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The Deep Symbolism and Powers of Goddess Durga (Hinduism)

Durga is one of the principal goddesses of Hinduism. Among the many roles she plays, she’s best known as the protective mother of the universe and for her eternal fight against the forces of evil. The divine wrath of this motherly goddess liberates the oppressed and empowers creation.

Who Is Durga?

Durga statue Hindu goddess

Durga is the Hindu goddess of war and strength, an important aspect in Hinduism due to the many legends of the struggle between good and evil. Durga is one of the deities who is in eternal opposition to the forces of evil and fights against the demons.

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The name Durga in Sanskrit means ‘a fort’, signifying a place difficult to take over. This represents her nature as an invincible, impassable and impossible to defeat goddess.

In most of her depictions, Durga appears riding a lion or a tiger towards battle. She has between eight and eighteen hands, with each one of them carrying a different weapon. Some depictions show Durga as a three-eyed goddess, in concordance with her consort, Shiva. Each one of the eyes represented a different domain.

Among the items that Durga carries, she’s commonly depicted with swords, a bow and arrows, a trident, a discus, a conch shell and a thunderbolt. Each one of these weapons is a part of Durga’s symbology. These weapons are essential for her fight against demons and her role as a protectress of the world.

History of Durga

Durga first appeared in the Rig Veda, one of the central and most ancient scriptures of Hinduism. According to the myths, Brahma, Vishnu, and Shiva created Durga to fight the buffalo demon Mahishasura. Many of her depictions show her in this event. Like most deities of this religion, Durga was born a grown woman and ready to delve into battle. She represents a threat and a menace for the forces of evil.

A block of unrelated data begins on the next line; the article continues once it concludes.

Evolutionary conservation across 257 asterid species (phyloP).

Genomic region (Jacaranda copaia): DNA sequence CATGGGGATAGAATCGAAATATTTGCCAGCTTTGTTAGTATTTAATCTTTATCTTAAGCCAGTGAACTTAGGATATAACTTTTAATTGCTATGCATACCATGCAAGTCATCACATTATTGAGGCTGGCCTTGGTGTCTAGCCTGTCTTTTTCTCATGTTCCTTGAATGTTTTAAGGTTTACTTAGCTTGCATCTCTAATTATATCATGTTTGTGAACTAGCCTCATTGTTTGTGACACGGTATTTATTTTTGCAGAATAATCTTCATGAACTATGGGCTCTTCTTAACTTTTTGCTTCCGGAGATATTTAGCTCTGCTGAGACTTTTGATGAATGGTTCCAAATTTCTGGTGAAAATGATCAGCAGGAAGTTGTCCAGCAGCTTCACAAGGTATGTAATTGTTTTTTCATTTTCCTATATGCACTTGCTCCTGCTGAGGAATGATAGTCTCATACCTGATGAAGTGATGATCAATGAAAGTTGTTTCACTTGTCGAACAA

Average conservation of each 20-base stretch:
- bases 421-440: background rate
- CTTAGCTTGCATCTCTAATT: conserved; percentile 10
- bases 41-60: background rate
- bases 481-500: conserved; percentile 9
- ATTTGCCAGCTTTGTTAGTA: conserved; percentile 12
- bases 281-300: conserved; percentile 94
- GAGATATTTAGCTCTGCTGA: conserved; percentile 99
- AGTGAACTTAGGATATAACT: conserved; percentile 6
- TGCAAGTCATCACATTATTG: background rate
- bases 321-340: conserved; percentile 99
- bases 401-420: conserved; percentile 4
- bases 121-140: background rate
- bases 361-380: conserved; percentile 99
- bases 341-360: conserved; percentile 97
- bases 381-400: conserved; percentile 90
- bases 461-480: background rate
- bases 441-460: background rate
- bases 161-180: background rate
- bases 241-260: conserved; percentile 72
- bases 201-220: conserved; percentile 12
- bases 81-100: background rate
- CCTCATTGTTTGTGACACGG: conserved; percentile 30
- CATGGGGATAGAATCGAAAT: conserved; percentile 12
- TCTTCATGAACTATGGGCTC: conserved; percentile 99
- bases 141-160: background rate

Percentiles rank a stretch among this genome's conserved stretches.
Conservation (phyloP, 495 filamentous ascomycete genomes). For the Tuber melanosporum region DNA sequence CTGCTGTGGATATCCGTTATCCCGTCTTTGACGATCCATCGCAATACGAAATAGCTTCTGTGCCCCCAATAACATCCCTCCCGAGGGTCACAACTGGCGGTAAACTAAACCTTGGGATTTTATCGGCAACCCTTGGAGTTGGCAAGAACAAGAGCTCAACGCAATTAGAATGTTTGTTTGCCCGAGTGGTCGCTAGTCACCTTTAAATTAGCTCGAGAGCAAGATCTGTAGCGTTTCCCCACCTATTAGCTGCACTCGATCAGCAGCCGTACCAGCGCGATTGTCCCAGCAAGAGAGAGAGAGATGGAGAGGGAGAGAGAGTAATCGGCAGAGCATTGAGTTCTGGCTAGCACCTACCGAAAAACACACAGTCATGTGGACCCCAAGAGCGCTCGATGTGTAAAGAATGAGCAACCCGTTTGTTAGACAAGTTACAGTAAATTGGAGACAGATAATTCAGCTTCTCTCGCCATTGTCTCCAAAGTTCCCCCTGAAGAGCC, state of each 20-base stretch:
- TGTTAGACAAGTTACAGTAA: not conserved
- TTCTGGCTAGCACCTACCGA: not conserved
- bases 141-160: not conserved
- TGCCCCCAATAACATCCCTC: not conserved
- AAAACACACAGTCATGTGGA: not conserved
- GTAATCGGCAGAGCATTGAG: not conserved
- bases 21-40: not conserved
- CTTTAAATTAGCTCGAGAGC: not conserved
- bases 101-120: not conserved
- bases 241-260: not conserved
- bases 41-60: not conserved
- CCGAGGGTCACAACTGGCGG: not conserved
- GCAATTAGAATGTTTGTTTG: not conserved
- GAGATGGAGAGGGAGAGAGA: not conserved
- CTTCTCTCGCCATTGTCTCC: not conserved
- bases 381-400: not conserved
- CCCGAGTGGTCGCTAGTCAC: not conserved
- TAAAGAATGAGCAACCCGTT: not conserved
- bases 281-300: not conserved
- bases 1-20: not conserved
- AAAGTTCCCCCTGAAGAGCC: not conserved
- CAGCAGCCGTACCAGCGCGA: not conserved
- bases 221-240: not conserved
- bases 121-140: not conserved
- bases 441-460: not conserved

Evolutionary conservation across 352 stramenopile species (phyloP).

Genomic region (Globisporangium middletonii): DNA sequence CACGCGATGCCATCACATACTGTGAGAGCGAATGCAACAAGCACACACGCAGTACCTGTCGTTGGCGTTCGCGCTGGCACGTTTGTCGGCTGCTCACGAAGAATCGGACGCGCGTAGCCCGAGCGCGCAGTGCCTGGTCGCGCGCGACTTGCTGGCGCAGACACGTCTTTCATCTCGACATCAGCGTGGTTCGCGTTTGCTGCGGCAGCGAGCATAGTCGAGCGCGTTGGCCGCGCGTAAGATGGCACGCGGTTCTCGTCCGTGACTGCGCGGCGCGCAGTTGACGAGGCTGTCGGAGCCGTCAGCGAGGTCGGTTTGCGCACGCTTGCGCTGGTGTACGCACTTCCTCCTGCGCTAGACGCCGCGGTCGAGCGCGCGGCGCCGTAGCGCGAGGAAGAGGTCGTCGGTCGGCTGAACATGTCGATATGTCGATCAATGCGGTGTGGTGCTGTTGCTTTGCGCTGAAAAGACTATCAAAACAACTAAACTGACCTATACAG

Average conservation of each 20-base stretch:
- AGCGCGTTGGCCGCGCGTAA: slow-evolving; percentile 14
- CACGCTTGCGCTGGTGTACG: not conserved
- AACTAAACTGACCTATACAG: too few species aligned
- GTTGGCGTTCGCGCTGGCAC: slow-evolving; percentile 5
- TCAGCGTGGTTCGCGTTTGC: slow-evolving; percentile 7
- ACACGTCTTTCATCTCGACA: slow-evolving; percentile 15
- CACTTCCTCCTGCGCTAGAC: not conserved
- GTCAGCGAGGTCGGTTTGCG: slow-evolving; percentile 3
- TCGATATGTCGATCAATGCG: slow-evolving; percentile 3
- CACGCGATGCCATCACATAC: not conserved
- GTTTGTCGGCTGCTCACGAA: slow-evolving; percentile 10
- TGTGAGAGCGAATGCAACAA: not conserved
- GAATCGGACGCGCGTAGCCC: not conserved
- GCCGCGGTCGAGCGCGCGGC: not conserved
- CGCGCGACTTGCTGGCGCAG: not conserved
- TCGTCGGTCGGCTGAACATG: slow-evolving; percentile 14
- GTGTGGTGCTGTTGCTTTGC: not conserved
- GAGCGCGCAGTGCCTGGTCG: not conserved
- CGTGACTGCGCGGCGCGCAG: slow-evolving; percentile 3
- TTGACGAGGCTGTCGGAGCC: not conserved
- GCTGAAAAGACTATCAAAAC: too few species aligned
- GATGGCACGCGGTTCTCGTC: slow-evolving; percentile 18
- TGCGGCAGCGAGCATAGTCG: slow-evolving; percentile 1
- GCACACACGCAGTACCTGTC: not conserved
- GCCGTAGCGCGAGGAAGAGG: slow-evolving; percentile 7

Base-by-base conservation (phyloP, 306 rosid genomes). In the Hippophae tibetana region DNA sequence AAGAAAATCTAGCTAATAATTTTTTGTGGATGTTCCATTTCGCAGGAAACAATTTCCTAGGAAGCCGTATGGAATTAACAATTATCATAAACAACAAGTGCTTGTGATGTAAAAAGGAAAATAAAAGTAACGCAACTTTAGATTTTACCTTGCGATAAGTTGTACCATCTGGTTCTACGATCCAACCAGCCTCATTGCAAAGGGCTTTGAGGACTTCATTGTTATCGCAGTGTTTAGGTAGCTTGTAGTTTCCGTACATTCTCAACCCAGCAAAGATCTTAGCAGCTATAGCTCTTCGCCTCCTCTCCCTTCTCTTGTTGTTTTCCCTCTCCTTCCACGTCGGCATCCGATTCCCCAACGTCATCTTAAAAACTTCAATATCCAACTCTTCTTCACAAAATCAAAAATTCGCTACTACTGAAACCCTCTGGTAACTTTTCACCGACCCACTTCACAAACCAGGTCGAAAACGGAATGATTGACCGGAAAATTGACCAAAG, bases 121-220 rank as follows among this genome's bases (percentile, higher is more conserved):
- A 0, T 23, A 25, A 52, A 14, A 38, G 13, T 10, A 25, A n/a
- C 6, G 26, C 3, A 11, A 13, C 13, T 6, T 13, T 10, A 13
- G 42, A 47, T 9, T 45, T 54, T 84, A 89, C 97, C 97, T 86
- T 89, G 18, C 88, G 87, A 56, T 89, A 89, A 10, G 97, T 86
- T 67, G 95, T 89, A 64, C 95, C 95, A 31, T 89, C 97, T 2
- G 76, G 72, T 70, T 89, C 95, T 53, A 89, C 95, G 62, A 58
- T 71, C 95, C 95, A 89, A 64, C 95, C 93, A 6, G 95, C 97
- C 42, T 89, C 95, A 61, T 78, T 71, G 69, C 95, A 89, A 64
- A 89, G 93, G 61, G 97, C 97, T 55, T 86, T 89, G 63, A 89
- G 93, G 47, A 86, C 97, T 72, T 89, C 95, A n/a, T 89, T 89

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Like other deities of Hinduism, Durga had many incarnations in which she appeared on earth. Perhaps one of her most known forms was as Kali, the goddess of time and destruction. Apart from this incarnation, Durga also appeared on earth as Lalita, Gauri, Java, and many more. In many accounts, Durga was the consort of Shiva, one of the fundamental gods of the Hindu pantheon.

Durga and the Buffalo Demon

Mahishasura was a buffalo demon who served the god Brahma. After many years of servitude, Mahishasura asked Brahma for immortality. However, the god refused on the basis that all things must die one day.

The demon was enraged and started torturing people throughout the land. The deities of Hinduism created Durga to put an end to the creature. Durga, born fully formed, fought him riding on a tiger or a lion and carrying her many weapons. Mahishasura tried to attack Durga in many forms, but the goddess slew him in all of them. In the end, she killed him while he was transforming himself into a buffalo.

Who Are the Navadurga?

The Navadurga are the nine epithets of Durga. They are different goddesses that derive from Durga, and that represent her in several stories. They are nine deities in total, and each one of them has a separate celebration day in Hinduism. They are Skondamata, Kusumanda, Shailaputri, Kaalratri, Brahmacharini, Maha Gauri, Katyayani, Chandraghanta, and Siddhidatri.